Labeling of many skin-applied insect repellent products does not currently provide easy
comparison among products when determining types of insects repelled and duration of
 USEPA. 2012. Consumer Survey Results on Insect Repellent Labels.
http://www.epa.gov/pesticides/insect/repellent-consumer-survev.html.
2 The agency recognizes that ticks are arachnids rather than insects, but for simplicity will use the term "insects" for
both mosquitoes and ticks in this document.

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                       Repellency Awareness Guidance
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repellency. Thus, as part of EPA's efforts to protect public health and address consumer need for
clear pesticide labeling, EPA's Office of Pesticide Programs (OPP) has developed the repellency
awareness graphic. Much like the SPF (sun protection factor)3 on labels of sunscreen products
quickly conveys the amount of protection a sunscreen offers against UV-B, the repellency
awareness graphic intends to make information on demonstrated duration of product efficacy
more prominent and standardized on labels of skin-applied insect repellent products. Producers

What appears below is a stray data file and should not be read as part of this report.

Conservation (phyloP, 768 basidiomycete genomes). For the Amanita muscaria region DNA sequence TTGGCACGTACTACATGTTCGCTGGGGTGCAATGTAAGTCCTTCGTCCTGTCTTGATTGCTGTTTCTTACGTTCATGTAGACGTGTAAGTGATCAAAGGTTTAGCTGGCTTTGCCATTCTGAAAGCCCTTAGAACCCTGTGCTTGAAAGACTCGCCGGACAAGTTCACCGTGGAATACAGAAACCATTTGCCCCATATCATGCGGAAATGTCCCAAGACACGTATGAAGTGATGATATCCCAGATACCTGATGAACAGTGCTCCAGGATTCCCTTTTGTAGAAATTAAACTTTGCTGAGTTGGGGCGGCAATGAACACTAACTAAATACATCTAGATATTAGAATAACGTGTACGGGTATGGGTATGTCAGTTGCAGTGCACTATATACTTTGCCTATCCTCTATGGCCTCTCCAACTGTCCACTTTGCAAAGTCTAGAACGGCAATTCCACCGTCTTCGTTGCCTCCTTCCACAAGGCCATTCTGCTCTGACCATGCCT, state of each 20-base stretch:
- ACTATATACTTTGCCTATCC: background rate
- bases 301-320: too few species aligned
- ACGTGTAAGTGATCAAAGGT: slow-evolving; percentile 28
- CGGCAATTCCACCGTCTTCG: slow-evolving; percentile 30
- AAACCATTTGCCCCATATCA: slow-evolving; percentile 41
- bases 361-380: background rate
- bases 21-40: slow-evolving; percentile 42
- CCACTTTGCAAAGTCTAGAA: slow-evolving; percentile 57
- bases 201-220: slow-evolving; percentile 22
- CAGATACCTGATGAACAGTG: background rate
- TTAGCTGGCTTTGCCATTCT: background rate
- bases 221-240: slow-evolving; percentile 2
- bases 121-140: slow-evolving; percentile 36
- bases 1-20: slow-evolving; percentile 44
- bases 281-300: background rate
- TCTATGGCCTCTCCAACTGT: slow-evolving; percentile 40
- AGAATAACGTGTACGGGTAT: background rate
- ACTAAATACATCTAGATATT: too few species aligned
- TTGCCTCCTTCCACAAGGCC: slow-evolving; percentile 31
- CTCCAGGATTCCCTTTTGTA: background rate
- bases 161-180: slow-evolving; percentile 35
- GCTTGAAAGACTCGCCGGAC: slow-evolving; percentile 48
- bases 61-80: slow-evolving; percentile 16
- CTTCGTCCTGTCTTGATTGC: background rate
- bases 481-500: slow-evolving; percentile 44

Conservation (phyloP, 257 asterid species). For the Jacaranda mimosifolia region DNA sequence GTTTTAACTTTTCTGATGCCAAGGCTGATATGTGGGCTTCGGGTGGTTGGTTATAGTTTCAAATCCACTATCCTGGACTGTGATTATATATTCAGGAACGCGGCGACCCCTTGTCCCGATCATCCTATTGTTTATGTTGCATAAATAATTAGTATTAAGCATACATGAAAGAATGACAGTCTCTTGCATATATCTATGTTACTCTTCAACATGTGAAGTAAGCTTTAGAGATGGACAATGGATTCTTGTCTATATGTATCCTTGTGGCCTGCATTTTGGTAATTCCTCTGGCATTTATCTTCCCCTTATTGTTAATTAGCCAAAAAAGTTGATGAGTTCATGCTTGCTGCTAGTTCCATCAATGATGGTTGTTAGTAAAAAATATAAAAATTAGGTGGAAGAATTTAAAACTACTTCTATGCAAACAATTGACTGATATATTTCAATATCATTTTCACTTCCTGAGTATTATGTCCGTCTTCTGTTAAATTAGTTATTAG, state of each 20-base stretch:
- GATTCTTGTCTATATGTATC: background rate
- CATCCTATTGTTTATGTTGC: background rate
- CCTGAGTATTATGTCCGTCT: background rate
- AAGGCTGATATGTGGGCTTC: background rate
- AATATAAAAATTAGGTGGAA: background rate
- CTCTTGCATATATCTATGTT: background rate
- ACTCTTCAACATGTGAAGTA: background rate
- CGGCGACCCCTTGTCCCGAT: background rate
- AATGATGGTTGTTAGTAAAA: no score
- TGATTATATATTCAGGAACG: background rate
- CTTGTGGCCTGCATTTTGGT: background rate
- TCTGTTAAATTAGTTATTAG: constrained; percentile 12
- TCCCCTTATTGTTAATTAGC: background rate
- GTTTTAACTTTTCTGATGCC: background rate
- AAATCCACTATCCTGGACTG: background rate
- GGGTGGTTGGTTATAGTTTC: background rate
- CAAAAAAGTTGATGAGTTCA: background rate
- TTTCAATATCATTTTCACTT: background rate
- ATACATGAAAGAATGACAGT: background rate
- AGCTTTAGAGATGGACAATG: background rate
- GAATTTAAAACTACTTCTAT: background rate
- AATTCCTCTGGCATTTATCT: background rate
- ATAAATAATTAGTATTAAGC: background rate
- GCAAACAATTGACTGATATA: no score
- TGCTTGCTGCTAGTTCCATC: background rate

who wish to add the repellency awareness graphic to their label should consider this guidance
before contacting EPA regarding use of the graphic.

Through the repellency awareness graphic and recommendations in this guidance, the agency
intends to improve existing labels by clearly conveying to consumers the expected efficacy of
skin-applied insect repellent products, when used as directed. The agency believes that this will
help consumers make more informed choices in protecting themselves and family members
against mosquitoes and ticks and the diseases they may carry.

The graphic  is product-specific based on the efficacy data supporting the product. Producers of
products subject to Federal Insecticide, Fungicide, and Rodenticide Act (FIFRA) registration
requirements must submit to EPA an application for new or amended registration to use the
repellency awareness graphic as described in section VI of this guidance document. These
product applications will be subject to the Pesticide Registration Improvement Extension Act
(PRIA 3).
III. Applicability - Products for Which This Graphic is Intended

This voluntary graphic and guidance is for producers of new and existing skin-applied insect
repellent products that are subject to FIFRA registration requirements. EPA is still considering
the possible involvement of skin-applied insect repellent products that are exempt from FIFRA
requirements. These products contain minimum risk pesticides and are referred to as "25(b)
products," in reference to section 25(b) of FIFRA, 7 U.S.C.   136w(b). See also, 40 C.F.R. 
152.25(f) and http://www.epa.gov/opp00001/biopesticides/regtools/25b list.htm. To the extent
that producers of 25(b) products become involved, participation for such a product necessarily
may differ from those products requiring registration prior to participation. The  agency may
recommend that information in addition to that outlined in this guidance be submitted by a 25(b)
producer seeking to use the repellency awareness graphic.  Additionally, since PRIA is an
amendment to FIFRA, EPA cannot accept fees from 25(b) product manufacturers and give a